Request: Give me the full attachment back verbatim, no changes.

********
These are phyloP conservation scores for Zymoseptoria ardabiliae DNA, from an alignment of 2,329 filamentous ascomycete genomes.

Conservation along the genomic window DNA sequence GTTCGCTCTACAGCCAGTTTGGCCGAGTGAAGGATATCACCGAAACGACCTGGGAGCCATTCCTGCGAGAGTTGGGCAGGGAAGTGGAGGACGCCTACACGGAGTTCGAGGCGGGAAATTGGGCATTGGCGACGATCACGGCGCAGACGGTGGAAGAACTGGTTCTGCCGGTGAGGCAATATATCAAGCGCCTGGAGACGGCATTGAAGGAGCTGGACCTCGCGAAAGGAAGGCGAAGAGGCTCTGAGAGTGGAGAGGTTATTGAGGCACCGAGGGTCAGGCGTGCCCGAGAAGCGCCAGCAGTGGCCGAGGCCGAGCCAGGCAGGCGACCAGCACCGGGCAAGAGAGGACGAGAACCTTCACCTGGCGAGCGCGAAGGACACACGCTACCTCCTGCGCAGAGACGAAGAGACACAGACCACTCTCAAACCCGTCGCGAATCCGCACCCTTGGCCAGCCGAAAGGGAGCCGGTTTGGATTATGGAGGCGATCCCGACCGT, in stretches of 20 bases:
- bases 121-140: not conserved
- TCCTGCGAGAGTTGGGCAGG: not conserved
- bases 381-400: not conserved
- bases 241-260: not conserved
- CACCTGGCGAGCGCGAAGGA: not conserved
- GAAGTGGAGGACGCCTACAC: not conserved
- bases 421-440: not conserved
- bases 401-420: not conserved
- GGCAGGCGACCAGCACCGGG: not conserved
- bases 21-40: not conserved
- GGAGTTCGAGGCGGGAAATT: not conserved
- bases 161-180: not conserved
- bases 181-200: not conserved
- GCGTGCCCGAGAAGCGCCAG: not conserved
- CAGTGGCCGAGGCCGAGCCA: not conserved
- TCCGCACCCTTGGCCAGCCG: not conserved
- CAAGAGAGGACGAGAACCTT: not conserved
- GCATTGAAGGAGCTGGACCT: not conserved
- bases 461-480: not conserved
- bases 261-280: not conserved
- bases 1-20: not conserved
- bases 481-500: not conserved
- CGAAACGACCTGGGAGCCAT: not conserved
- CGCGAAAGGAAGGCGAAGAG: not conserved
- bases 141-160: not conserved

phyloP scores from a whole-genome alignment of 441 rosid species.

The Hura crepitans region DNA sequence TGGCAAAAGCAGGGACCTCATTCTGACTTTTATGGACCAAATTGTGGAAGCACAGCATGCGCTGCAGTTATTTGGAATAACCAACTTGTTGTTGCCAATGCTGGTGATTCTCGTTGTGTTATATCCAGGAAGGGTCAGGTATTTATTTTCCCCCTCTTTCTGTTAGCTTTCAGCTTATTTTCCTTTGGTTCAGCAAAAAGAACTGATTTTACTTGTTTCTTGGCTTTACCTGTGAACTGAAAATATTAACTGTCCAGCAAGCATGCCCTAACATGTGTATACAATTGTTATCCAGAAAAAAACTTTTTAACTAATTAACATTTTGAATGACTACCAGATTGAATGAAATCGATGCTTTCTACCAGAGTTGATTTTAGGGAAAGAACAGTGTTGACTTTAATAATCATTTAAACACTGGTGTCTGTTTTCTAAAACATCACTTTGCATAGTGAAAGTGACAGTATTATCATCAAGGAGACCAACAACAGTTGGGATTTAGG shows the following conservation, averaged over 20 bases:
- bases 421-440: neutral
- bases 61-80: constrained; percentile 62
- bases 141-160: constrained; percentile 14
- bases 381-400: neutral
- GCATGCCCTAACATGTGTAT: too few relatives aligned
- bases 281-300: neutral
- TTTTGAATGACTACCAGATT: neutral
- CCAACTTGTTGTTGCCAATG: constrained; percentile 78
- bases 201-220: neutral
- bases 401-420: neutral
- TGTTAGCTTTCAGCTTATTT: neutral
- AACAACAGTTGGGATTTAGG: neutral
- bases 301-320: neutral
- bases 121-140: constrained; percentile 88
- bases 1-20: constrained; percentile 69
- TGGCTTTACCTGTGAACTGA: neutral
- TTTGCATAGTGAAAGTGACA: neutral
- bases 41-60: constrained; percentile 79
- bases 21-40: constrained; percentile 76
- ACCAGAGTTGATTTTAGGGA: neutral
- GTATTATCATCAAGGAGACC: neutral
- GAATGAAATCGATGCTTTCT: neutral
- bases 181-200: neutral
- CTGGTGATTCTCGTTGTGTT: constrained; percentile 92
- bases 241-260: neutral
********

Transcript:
These are phyloP conservation scores for Zymoseptoria ardabiliae DNA, from an alignment of 2,329 filamentous ascomycete genomes.

Conservation along the genomic window DNA sequence GTTCGCTCTACAGCCAGTTTGGCCGAGTGAAGGATATCACCGAAACGACCTGGGAGCCATTCCTGCGAGAGTTGGGCAGGGAAGTGGAGGACGCCTACACGGAGTTCGAGGCGGGAAATTGGGCATTGGCGACGATCACGGCGCAGACGGTGGAAGAACTGGTTCTGCCGGTGAGGCAATATATCAAGCGCCTGGAGACGGCATTGAAGGAGCTGGACCTCGCGAAAGGAAGGCGAAGAGGCTCTGAGAGTGGAGAGGTTATTGAGGCACCGAGGGTCAGGCGTGCCCGAGAAGCGCCAGCAGTGGCCGAGGCCGAGCCAGGCAGGCGACCAGCACCGGGCAAGAGAGGACGAGAACCTTCACCTGGCGAGCGCGAAGGACACACGCTACCTCCTGCGCAGAGACGAAGAGACACAGACCACTCTCAAACCCGTCGCGAATCCGCACCCTTGGCCAGCCGAAAGGGAGCCGGTTTGGATTATGGAGGCGATCCCGACCGT, in stretches of 20 bases:
- bases 121-140: not conserved
- TCCTGCGAGAGTTGGGCAGG: not conserved
- bases 381-400: not conserved
- bases 241-260: not conserved
- CACCTGGCGAGCGCGAAGGA: not conserved
- GAAGTGGAGGACGCCTACAC: not conserved
- bases 421-440: not conserved
- bases 401-420: not conserved
- GGCAGGCGACCAGCACCGGG: not conserved
- bases 21-40: not conserved
- GGAGTTCGAGGCGGGAAATT: not conserved
- bases 161-180: not conserved
- bases 181-200: not conserved
- GCGTGCCCGAGAAGCGCCAG: not conserved
- CAGTGGCCGAGGCCGAGCCA: not conserved
- TCCGCACCCTTGGCCAGCCG: not conserved
- CAAGAGAGGACGAGAACCTT: not conserved
- GCATTGAAGGAGCTGGACCT: not conserved
- bases 461-480: not conserved
- bases 261-280: not conserved
- bases 1-20: not conserved
- bases 481-500: not conserved
- CGAAACGACCTGGGAGCCAT: not conserved
- CGCGAAAGGAAGGCGAAGAG: not conserved
- bases 141-160: not conserved

phyloP scores from a whole-genome alignment of 441 rosid species.

The Hura crepitans region DNA sequence TGGCAAAAGCAGGGACCTCATTCTGACTTTTATGGACCAAATTGTGGAAGCACAGCATGCGCTGCAGTTATTTGGAATAACCAACTTGTTGTTGCCAATGCTGGTGATTCTCGTTGTGTTATATCCAGGAAGGGTCAGGTATTTATTTTCCCCCTCTTTCTGTTAGCTTTCAGCTTATTTTCCTTTGGTTCAGCAAAAAGAACTGATTTTACTTGTTTCTTGGCTTTACCTGTGAACTGAAAATATTAACTGTCCAGCAAGCATGCCCTAACATGTGTATACAATTGTTATCCAGAAAAAAACTTTTTAACTAATTAACATTTTGAATGACTACCAGATTGAATGAAATCGATGCTTTCTACCAGAGTTGATTTTAGGGAAAGAACAGTGTTGACTTTAATAATCATTTAAACACTGGTGTCTGTTTTCTAAAACATCACTTTGCATAGTGAAAGTGACAGTATTATCATCAAGGAGACCAACAACAGTTGGGATTTAGG shows the following conservation, averaged over 20 bases:
- bases 421-440: neutral
- bases 61-80: constrained; percentile 62
- bases 141-160: constrained; percentile 14
- bases 381-400: neutral
- GCATGCCCTAACATGTGTAT: too few relatives aligned
- bases 281-300: neutral
- TTTTGAATGACTACCAGATT: neutral
- CCAACTTGTTGTTGCCAATG: constrained; percentile 78
- bases 201-220: neutral
- bases 401-420: neutral
- TGTTAGCTTTCAGCTTATTT: neutral
- AACAACAGTTGGGATTTAGG: neutral
- bases 301-320: neutral
- bases 121-140: constrained; percentile 88
- bases 1-20: constrained; percentile 69
- TGGCTTTACCTGTGAACTGA: neutral
- TTTGCATAGTGAAAGTGACA: neutral
- bases 41-60: constrained; percentile 79
- bases 21-40: constrained; percentile 76
- ACCAGAGTTGATTTTAGGGA: neutral
- GTATTATCATCAAGGAGACC: neutral
- GAATGAAATCGATGCTTTCT: neutral
- bases 181-200: neutral
- CTGGTGATTCTCGTTGTGTT: constrained; percentile 92
- bases 241-260: neutral